For the first time ever, you can join Neal in his home town for a two-day music festival! Special guests, like Mike Portnoy, will be joining Neal in performances of the entire “One” and “Testimony 1″ albums. Hear the music in the very place it was inspired! This weekend will be full of legendary status events such as:
This is sure to be a once in a lifetime event that you do not want to miss! Make your travel plans to Nashville now for November 14-15!
Tickets on sale now at Radiant
Now available: a free download of the new Forever Still song, “Scars.”
|In Search Of Sun
The World Is Yours
Raging Demon Entertainment
7 October 2014
|LONDON, ENGLAND – U.K. rising rock/metal quintet, In Search Of Sun, has announced an October 7 release date for its debut album, The World Is Yours, to be released digitally via Raging Demon Entertainment.
Formerly known as Driven, The World Is Yours marks a significant step up in songwriting, production and maturity for In Search Of Sun, with head-bopping beats, epic choruses and ambient soundscapes replacing the groove-laden metalcore roots of its debut EP, ‘A Breakdown of Character.’ The album itself is built upon a foundation that’s been developing over the last three years, with the name change being the final piece of the puzzle in terms of crafting and sealing the band’s identity.
Commented the band, “The World Is Yours has been a while in the making, but it’s a big shift up for us in terms of direction and sound and we can’t wait to get out there and start playing these songs live. Expect an uplifting and hard-hitting journey through groove-ridden riffing and punching beats.”
The World Is Yours was produced by Phil Kinman at MTR Studios (Deadly Circus Fire, Tank, Paul Di’Anno) and mastered by Harry Hess at HBomb Mastering (Cancer Bats).
01. The World Is Yours
Mark Judge gives us a great commentary on U2’s new album, in the form of a confessional review … and on his birthday, no less!
If you were into some bad stuff in the 1980s, and a lot of us were, U2 could confront you like a tough, poetic, and compassionate priest. I remember spending a lost summer at the beach (in a house that would eventually be raided by police) and when I looked up out of the haze, I saw U2 performing “Bad,” one of the greatest anti-drug songs of all time, at Live Aid. The song was about a drug addict who eventually commits suicide. It’s a desperate, retroactive cry for the person to not throw himself away.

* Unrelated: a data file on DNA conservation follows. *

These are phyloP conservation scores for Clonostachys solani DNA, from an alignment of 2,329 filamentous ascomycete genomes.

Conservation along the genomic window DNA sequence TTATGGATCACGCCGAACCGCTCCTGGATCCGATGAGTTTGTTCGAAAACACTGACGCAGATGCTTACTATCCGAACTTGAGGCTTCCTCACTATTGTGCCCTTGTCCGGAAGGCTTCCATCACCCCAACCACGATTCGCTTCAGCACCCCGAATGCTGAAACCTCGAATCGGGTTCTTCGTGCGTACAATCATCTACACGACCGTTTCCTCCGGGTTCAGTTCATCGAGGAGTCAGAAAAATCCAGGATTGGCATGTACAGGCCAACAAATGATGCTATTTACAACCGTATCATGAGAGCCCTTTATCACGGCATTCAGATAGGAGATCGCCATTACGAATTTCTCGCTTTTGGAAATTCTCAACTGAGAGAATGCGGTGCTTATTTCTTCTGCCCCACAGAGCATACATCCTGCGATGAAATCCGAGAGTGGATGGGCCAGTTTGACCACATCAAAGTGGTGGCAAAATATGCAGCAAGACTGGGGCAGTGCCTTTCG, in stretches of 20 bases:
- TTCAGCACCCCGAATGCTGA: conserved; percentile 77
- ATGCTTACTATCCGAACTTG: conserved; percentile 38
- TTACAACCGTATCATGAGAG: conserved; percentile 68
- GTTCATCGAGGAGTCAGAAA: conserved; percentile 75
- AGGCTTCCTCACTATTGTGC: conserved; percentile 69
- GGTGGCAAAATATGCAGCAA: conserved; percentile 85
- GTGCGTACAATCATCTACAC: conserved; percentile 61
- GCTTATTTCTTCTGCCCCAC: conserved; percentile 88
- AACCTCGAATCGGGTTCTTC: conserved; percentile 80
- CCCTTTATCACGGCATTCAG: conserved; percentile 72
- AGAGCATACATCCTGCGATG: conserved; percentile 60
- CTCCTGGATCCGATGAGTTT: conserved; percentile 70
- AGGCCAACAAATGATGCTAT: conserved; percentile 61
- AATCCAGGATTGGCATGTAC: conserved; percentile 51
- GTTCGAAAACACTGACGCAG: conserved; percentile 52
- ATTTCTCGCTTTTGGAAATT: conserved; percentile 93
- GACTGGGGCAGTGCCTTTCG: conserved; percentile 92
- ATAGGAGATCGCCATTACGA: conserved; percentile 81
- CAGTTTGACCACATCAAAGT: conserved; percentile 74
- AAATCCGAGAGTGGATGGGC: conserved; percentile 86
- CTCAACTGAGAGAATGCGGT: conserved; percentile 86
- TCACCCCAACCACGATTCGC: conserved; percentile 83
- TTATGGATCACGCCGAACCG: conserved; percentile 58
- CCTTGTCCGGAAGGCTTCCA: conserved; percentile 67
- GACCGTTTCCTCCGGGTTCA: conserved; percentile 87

Thanks in no small part to U2, I avoided that fate. I gave up the mind enhancers and one night stands and became a Catholic. I also never lost my love for rock and roll, and now, thirty years later, with Songs of Innocence U2 has given us one of the best records of their career. They have kept true to the punk ethos of writing honestly about what’s in your heart and what you see as the truth. The album is smart and dynamic, diverse, and mesmerizing.
Like U2, I’m not afraid of making the grand statement — it’s probably just genetic to the Irish — and I think that Songs of Innocence is needed today. I mean that both in terms of the world and for me personally. America, which was always a source of musical inspiration for U2 as well as a kind of great spiritual hope, seems lost. The great progressive dream has resulted in more economic inequality, and political correctness imposes the kind of burden on free speech and thought that punk came along to destroy.
When I first fell in love with U2s music in the 1980s, I had my heart set on being a writer. I was from an Irish family that idolized Joyce and Yeats, which is probably why Bono fit so well into our pantheon of greats. For a time the dream of being a writer came true, but the reality of the digital revolution has made it a profession that can no longer be sustained. There is intoxicating freedom, but it simply doesn’t pay any longer. I have to take Bono’s advice. I have to surrender.
And yet, inside me is still that punk rock spark of hope — the idea that you can in fact do it yourself, keep your soul, flourish spiritually, and survive. It’s a feeling U2 addresses in “Cedarwood Road,” one of the best tracks on Songs of Innocence. It’s a recollection of how the band formed.